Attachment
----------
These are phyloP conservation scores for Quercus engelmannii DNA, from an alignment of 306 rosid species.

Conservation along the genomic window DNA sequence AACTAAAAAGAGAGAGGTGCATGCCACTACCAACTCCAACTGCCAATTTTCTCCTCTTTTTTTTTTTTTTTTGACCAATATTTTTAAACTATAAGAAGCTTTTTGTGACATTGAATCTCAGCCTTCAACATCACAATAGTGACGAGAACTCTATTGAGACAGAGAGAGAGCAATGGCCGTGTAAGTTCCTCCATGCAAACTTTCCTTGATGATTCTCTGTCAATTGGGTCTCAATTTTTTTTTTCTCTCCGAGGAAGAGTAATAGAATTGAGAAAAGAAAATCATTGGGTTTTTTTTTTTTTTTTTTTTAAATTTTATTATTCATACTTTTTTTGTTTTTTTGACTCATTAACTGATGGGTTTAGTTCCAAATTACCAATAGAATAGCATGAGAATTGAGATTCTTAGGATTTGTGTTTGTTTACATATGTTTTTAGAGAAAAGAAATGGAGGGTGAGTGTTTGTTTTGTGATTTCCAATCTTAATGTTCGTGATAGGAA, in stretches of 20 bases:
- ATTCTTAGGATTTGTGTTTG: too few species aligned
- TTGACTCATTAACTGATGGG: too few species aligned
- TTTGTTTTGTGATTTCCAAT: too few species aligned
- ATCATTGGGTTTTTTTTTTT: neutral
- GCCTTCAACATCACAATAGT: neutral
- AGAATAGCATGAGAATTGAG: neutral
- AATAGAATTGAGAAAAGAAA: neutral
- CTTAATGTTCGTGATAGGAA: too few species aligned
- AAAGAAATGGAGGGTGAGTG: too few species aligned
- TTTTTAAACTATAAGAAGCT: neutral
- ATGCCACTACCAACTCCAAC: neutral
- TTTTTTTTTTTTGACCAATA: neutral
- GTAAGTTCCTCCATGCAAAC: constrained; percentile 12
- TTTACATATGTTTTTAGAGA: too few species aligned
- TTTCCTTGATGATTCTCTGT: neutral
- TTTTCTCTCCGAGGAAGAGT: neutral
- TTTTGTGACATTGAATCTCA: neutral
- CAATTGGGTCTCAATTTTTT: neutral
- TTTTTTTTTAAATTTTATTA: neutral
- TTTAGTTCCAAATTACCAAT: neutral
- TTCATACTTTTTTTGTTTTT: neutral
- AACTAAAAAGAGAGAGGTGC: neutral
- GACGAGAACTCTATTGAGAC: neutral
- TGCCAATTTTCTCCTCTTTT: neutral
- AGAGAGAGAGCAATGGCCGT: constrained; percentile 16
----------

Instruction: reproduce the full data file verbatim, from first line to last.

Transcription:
These are phyloP conservation scores for Quercus engelmannii DNA, from an alignment of 306 rosid species.

Conservation along the genomic window DNA sequence AACTAAAAAGAGAGAGGTGCATGCCACTACCAACTCCAACTGCCAATTTTCTCCTCTTTTTTTTTTTTTTTTGACCAATATTTTTAAACTATAAGAAGCTTTTTGTGACATTGAATCTCAGCCTTCAACATCACAATAGTGACGAGAACTCTATTGAGACAGAGAGAGAGCAATGGCCGTGTAAGTTCCTCCATGCAAACTTTCCTTGATGATTCTCTGTCAATTGGGTCTCAATTTTTTTTTTCTCTCCGAGGAAGAGTAATAGAATTGAGAAAAGAAAATCATTGGGTTTTTTTTTTTTTTTTTTTTAAATTTTATTATTCATACTTTTTTTGTTTTTTTGACTCATTAACTGATGGGTTTAGTTCCAAATTACCAATAGAATAGCATGAGAATTGAGATTCTTAGGATTTGTGTTTGTTTACATATGTTTTTAGAGAAAAGAAATGGAGGGTGAGTGTTTGTTTTGTGATTTCCAATCTTAATGTTCGTGATAGGAA, in stretches of 20 bases:
- ATTCTTAGGATTTGTGTTTG: too few species aligned
- TTGACTCATTAACTGATGGG: too few species aligned
- TTTGTTTTGTGATTTCCAAT: too few species aligned
- ATCATTGGGTTTTTTTTTTT: neutral
- GCCTTCAACATCACAATAGT: neutral
- AGAATAGCATGAGAATTGAG: neutral
- AATAGAATTGAGAAAAGAAA: neutral
- CTTAATGTTCGTGATAGGAA: too few species aligned
- AAAGAAATGGAGGGTGAGTG: too few species aligned
- TTTTTAAACTATAAGAAGCT: neutral
- ATGCCACTACCAACTCCAAC: neutral
- TTTTTTTTTTTTGACCAATA: neutral
- GTAAGTTCCTCCATGCAAAC: constrained; percentile 12
- TTTACATATGTTTTTAGAGA: too few species aligned
- TTTCCTTGATGATTCTCTGT: neutral
- TTTTCTCTCCGAGGAAGAGT: neutral
- TTTTGTGACATTGAATCTCA: neutral
- CAATTGGGTCTCAATTTTTT: neutral
- TTTTTTTTTAAATTTTATTA: neutral
- TTTAGTTCCAAATTACCAAT: neutral
- TTCATACTTTTTTTGTTTTT: neutral
- AACTAAAAAGAGAGAGGTGC: neutral
- GACGAGAACTCTATTGAGAC: neutral
- TGCCAATTTTCTCCTCTTTT: neutral
- AGAGAGAGAGCAATGGCCGT: constrained; percentile 16